EFW has only converted about 13 A330s so far (nine -300 variants plus four -200s) because the aircraft is still relatively young. The company plans to set up new production sites for the A330 in China and the U.S. this year to bring production capacity to 30 aircraft per year. It also is scaling up capacity for the new A320/321 narrowbody conversion program.

More of the medium-size widebodies are available at reasonable prices now because cost-cutting passenger airlines, aligning fleets to lower travel demand and preferring newer planes that burn less fuel, are discarding many of them. There are about 500 A330s in storage, according to Leeham News.

Airbus stopped producing a factory-built A330 freighter when interest fizzled out after 40 deliveries. More than half those aircraft have already been sold by their original owners. But converting used aircraft is much more economical when aircraft values are low and aviation analysts say the A330 refurbished cargo jets will be in high demand.

“This investment reflects our belief that the A330 will be the premier freighter going forward in this segment,” said Paul Newrick, president and managing director of Altavair (U.K.), in an EFW news release.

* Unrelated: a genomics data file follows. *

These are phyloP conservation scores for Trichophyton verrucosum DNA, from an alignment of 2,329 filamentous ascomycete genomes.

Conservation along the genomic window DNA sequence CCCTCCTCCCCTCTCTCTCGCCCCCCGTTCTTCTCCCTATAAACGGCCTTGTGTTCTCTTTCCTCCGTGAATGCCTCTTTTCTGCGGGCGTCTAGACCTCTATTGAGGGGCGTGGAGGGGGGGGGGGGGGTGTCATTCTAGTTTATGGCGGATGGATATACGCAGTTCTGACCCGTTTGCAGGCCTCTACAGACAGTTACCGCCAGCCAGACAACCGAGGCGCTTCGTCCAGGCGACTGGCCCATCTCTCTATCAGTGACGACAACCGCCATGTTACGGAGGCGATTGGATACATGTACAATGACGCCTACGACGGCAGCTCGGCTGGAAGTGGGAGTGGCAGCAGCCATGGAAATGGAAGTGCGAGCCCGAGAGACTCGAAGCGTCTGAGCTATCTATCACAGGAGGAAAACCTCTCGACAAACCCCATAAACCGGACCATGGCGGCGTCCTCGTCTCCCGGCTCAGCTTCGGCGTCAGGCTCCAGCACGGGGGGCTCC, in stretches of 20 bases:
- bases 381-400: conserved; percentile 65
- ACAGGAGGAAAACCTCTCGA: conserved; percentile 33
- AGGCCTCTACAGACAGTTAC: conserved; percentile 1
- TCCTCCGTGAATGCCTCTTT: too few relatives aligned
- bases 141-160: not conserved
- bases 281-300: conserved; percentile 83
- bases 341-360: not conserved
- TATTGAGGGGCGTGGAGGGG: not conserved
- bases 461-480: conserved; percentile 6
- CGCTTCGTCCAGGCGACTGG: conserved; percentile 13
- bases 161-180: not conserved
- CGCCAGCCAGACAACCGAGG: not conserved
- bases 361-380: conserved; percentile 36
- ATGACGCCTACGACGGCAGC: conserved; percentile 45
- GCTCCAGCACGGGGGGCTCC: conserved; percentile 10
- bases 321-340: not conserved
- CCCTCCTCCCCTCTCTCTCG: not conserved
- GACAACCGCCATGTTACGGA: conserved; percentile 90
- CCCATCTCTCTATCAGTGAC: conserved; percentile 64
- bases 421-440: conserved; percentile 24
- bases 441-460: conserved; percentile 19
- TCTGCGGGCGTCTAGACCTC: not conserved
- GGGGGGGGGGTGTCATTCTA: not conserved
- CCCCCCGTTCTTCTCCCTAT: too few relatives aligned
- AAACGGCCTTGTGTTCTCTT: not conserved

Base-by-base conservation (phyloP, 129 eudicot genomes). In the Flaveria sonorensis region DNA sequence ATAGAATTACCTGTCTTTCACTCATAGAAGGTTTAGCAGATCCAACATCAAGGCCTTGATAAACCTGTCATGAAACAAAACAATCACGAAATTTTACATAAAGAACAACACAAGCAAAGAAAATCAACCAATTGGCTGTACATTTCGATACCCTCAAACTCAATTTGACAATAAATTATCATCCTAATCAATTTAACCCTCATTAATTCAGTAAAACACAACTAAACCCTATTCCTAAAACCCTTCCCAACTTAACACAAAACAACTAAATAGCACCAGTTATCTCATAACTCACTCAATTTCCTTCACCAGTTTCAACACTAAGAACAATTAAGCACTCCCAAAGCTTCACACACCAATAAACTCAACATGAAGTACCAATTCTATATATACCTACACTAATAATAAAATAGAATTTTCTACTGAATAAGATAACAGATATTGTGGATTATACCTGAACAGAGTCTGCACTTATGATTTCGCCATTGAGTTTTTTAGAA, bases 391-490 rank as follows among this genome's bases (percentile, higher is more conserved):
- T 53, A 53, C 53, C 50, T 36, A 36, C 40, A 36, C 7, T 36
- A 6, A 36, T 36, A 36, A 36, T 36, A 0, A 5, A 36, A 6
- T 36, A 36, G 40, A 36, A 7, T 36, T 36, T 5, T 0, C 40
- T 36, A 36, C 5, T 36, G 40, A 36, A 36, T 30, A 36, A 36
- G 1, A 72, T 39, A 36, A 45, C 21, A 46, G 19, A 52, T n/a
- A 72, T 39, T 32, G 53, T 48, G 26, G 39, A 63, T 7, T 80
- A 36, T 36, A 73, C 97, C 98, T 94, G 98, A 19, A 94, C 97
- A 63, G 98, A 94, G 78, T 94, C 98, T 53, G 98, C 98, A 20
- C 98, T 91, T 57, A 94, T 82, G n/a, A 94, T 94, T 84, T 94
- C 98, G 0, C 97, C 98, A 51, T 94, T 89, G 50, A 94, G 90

Click here for more FreightWaves/American Shipper stories by Eric Kulisch.


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Eric Kulisch

Eric is the Supply Chain and Air Cargo Editor at FreightWaves. An award-winning business journalist with extensive experience covering the logistics sector, Eric spent nearly two years as the Washington, D.C., correspondent for Automotive News, where he focused on regulatory and policy issues surrounding autonomous vehicles, mobility, fuel economy and safety. He has won two regional Gold Medals from the American Society of Business Publication Editors for government coverage and news analysis, and was voted best for feature writing and commentary in the Trade/Newsletter category by the D.C. Chapter of the Society of Professional Journalists. As associate editor at American Shipper Magazine for more than a decade, he wrote about trade, freight transportation and supply chains. Eric is based in Portland, Oregon. He can be reached for comments and tips at [email protected]